Lecture: Was Angkor more Esoteric Buddhist than Brahmanical?
ABOUT THE SPEAKER
Peter Sharrock is a historian of Khmer Empire art at Angkor and is Senior Teaching Fellow at the School of Oriental and African Studies, London. He was a Reuters correspondent during the American war in Indochina and joined the pioneering post-war visitors to Angkor in the 1990s. Dr Sharrock’s doctorate presented a new interpretation of the Buddhism and imperial politics of Jayavarman VII, the greatest king of ancient Cambodia. His recent publications include: Banteay Chhmar, Garrison-temple of the Khmer Empire (2015) and Descending Dragon, Rising Tiger: a History of Vietnam (2014).
ABOUT THE LECTURE
An inscription that recently surfaced in Paris is changing the history of the ancient Khmer Empire at its apogee in the 12th century. Now numbered K. 1297, it shows that Angkor reached its ultimate sway as one of the world’s great empires under Buddhist kings, with the notable exception of the conquering Viṣṇu devotee king Sūryavarman II (1113–49 CE), who constructed the splendid monument of Angkor Wat.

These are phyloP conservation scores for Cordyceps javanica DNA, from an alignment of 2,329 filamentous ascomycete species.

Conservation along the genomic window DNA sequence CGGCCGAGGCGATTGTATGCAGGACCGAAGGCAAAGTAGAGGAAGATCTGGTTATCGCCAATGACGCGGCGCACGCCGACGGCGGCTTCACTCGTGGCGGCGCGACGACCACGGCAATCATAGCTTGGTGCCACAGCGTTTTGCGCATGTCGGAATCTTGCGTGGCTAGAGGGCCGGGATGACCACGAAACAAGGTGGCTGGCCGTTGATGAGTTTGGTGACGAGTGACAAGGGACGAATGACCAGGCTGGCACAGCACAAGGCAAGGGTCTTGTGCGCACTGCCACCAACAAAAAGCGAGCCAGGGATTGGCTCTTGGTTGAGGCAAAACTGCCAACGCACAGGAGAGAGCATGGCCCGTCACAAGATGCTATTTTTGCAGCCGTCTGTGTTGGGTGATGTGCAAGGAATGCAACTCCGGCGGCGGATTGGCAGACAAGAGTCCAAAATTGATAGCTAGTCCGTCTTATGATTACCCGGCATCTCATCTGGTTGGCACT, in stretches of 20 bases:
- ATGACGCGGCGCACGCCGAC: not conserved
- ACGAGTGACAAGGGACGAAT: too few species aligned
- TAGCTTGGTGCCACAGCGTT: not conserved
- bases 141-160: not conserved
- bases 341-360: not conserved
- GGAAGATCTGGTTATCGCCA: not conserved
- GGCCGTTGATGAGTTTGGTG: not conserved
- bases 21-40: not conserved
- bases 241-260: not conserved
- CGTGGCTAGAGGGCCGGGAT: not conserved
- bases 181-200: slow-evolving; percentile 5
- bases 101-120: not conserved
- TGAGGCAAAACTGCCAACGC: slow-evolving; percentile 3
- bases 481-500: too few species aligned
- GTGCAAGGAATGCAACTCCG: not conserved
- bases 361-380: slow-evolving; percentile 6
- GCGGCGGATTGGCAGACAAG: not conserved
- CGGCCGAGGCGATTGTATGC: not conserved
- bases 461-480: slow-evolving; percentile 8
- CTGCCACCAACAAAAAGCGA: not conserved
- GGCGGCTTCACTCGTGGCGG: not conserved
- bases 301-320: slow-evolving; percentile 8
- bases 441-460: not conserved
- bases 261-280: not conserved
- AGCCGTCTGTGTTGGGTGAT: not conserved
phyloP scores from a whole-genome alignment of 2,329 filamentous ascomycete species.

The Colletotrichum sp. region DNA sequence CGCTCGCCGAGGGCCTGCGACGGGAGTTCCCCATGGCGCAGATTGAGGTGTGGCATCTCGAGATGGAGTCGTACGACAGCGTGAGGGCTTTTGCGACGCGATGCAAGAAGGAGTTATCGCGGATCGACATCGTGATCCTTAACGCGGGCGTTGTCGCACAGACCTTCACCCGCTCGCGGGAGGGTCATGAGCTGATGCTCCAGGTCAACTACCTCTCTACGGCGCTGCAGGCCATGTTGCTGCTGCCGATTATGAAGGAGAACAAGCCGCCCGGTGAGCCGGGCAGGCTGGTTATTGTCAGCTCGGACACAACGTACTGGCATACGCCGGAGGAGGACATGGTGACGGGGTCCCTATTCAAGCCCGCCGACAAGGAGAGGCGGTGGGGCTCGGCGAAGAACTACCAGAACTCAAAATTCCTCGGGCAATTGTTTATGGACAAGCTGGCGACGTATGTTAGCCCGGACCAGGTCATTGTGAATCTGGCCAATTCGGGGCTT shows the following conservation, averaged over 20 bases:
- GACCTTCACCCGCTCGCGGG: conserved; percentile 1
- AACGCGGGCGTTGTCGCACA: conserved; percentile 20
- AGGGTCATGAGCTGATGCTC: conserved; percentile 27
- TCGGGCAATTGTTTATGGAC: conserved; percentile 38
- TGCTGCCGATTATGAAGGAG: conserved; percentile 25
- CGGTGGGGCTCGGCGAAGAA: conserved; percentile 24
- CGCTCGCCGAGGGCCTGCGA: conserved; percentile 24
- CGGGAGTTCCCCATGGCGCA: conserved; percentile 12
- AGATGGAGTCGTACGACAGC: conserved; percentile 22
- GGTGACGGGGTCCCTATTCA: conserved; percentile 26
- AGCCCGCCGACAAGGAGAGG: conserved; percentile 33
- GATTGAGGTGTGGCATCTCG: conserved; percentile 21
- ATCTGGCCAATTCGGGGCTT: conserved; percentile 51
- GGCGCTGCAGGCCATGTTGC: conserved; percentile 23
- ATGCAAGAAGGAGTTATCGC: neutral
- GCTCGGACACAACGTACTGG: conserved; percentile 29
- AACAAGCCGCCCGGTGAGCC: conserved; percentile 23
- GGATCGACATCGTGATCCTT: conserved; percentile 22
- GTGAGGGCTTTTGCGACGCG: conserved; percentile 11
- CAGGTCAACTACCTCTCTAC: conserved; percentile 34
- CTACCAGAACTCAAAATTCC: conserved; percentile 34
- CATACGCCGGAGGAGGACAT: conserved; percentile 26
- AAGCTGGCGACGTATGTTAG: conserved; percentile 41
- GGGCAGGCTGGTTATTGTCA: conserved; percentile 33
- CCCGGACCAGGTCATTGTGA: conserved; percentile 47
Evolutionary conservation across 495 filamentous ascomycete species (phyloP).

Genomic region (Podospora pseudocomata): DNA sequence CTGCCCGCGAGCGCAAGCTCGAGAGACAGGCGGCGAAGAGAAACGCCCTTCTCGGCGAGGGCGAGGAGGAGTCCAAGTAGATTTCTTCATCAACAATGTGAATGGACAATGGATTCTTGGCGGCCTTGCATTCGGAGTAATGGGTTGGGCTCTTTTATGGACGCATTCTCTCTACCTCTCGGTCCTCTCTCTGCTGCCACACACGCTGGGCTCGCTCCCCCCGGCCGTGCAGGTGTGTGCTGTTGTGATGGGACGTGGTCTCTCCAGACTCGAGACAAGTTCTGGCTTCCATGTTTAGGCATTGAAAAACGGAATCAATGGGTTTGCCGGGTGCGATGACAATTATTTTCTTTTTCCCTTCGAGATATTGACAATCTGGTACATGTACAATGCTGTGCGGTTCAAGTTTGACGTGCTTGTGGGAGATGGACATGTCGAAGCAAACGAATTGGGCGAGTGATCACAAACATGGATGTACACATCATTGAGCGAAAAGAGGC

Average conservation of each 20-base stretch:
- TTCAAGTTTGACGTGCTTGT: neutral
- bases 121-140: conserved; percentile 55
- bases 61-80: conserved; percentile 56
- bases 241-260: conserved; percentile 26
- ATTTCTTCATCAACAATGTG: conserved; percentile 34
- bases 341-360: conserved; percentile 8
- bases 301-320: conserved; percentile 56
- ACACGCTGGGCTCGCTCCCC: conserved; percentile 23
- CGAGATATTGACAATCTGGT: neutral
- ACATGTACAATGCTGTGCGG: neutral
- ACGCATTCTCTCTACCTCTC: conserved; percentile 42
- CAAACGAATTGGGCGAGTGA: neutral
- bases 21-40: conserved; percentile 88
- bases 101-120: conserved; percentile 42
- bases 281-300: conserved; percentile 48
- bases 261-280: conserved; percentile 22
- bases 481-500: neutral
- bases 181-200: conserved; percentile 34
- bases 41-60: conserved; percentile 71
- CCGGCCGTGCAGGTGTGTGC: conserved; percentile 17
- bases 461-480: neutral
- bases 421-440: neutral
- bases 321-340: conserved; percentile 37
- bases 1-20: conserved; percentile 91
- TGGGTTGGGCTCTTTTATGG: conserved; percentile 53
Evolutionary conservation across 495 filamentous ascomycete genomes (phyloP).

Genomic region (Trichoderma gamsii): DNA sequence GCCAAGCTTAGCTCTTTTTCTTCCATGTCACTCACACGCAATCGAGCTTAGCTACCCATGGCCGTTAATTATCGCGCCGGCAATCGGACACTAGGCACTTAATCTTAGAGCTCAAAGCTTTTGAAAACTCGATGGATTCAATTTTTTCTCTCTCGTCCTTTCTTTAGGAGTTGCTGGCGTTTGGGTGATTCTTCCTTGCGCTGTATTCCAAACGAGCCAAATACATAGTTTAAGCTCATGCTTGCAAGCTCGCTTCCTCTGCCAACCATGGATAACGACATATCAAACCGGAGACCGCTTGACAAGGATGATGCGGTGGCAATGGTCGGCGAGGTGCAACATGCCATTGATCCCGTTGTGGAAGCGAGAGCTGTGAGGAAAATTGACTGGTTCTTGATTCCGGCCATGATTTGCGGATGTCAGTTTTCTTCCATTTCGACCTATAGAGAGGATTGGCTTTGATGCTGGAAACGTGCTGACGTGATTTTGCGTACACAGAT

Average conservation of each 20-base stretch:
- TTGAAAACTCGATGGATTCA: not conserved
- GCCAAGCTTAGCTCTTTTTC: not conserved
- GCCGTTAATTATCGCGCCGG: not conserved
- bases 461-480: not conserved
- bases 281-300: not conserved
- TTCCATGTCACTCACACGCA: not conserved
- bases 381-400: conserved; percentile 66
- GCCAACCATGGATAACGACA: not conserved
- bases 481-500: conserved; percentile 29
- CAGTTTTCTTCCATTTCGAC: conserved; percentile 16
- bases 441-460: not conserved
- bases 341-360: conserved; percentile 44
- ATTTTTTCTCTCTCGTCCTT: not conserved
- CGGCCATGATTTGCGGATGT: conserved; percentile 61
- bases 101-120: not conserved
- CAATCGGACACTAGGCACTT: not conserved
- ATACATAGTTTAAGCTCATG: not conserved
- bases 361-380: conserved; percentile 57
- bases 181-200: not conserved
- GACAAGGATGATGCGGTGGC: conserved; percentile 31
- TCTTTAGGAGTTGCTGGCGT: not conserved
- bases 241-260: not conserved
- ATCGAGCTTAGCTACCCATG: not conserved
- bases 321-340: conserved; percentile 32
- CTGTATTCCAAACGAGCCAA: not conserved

The new inscription brings into the history Sūryavarman’s younger brother, who reigned as the Buddhist king Tribhuvanādityavarman from 1149-77 CE, before he was killed in the only recorded raid on Angkor by the neighbouring Chams. He emerges as an Esoteric Buddhist and a major templebuilder, true to the tradition of his Mahīdharapura dynasty, whose genealogy he recites in some detail. Thus we learn that when the reign of the famous Vaiṣṇava Sūryavarman ended in 1149 CE (date previously unknown), he was succeeded by his younger Esoteric Buddhist brother, who went on to construct eight (as yet unidentified) Buddhist temples.
All this constitutes a major revision of middle period of the greatest century of expansion of Angkor and it alters the religious balance of Angkor towards Buddhism.